“I don't think we were really even comprehending what the heck was happening. At no time did I think I was going to lose my home and everything,” she said.
The B.C. Wildfire Service is still investigating what caused the wildfire that devastated Lytton, but no one’s doubting the hot temperatures (Canada’s hottest ever) created unsafe conditions. Experts, often wary of attributing any one weather event to climate change, made the explicit connection this year during the heat wave.
“This is consistent with what climate change will continue to do to our province,” said CBC meteorologist Johanna Wagstaffe, warning that extreme heat waves will become more common and come earlier in the year.
As wildfires and other natural disasters worsen and increase in frequency, many more people like Loring-Kuhanga will be forced to move, setting off a whole new set of pressures.
Edith Loring-Kuhanga and her husband. (Facebook)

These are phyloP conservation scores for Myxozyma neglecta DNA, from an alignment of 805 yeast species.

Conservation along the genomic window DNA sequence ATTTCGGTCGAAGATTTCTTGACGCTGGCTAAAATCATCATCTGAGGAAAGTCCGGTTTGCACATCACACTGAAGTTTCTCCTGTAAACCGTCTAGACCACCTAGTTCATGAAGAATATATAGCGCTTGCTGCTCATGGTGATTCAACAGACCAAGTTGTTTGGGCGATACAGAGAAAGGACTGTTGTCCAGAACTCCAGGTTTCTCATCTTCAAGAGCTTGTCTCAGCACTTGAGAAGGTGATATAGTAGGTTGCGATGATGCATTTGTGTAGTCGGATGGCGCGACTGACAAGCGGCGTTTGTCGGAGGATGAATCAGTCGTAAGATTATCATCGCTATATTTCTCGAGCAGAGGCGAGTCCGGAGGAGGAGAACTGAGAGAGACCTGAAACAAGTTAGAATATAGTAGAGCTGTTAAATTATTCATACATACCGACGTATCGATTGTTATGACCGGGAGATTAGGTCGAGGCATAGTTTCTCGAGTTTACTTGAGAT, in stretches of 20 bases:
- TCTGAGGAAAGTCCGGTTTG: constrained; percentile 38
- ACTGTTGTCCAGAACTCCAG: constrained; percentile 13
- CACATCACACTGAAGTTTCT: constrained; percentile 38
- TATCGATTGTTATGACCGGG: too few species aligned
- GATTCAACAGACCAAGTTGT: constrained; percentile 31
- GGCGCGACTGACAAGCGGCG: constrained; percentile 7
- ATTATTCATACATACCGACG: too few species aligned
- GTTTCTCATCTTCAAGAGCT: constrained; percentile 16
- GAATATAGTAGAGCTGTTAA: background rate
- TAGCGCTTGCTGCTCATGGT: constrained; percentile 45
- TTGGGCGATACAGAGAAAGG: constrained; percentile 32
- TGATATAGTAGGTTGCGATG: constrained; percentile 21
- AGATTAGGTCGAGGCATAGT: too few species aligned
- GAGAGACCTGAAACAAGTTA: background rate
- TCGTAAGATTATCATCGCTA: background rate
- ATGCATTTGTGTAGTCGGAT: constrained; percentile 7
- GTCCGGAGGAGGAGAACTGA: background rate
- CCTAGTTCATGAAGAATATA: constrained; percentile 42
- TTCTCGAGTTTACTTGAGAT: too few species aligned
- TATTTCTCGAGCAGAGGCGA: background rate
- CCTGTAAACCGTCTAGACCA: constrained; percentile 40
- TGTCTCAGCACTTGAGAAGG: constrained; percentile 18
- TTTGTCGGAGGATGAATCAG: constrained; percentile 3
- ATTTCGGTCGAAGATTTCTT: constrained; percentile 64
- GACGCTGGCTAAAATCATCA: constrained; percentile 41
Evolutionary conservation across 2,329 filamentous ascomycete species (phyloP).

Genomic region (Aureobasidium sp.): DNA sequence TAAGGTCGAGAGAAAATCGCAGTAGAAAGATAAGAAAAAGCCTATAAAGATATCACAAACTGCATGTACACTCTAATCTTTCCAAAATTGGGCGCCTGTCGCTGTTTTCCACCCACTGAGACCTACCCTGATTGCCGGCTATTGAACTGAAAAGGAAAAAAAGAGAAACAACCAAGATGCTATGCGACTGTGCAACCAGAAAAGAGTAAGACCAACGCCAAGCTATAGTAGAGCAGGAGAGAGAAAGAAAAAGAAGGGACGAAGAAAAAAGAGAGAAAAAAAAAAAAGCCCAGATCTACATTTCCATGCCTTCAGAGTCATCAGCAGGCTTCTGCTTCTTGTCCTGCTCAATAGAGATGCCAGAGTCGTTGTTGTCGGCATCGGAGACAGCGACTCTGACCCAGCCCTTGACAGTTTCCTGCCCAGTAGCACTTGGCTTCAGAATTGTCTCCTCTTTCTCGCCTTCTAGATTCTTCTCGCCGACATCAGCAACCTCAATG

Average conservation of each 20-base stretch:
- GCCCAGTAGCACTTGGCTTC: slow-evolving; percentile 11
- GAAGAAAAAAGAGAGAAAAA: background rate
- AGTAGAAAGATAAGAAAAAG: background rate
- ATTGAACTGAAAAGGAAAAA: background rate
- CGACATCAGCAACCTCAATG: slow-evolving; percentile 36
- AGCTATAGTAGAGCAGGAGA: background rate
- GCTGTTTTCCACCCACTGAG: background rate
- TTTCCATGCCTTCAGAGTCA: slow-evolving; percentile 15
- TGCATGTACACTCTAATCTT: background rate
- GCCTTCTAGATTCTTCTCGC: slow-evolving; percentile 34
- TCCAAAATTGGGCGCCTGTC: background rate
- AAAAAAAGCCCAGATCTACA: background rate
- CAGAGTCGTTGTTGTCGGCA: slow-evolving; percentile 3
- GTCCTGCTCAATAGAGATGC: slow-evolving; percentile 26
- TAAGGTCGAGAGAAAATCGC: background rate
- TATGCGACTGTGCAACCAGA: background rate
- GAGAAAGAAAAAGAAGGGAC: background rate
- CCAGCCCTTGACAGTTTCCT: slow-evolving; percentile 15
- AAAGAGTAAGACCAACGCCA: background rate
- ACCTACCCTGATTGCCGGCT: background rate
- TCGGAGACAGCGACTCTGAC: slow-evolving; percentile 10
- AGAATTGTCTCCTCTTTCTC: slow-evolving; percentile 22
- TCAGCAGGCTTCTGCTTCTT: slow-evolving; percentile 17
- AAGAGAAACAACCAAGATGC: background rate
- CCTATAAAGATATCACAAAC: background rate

For the people who are displaced, they have to contend with the emotional and financial trauma of losing their homes and everything in them. For the communities who accommodate them, they could see their housing markets squeezed and resources and social services strapped.
Some experts are starting to refer to climate-induced displacement—and the shifts it creates in cities and towns—as “climate gentrification.” Sometimes it’s marked by affluent people moving out of high-risk, usually coastal areas to lower-risk (and often cheaper) places, ultimately squeezing out residents. But there are other forms of climate gentrification, including mass displacement, especially of under-resourced communities that tend to be majority racialized and often poorer.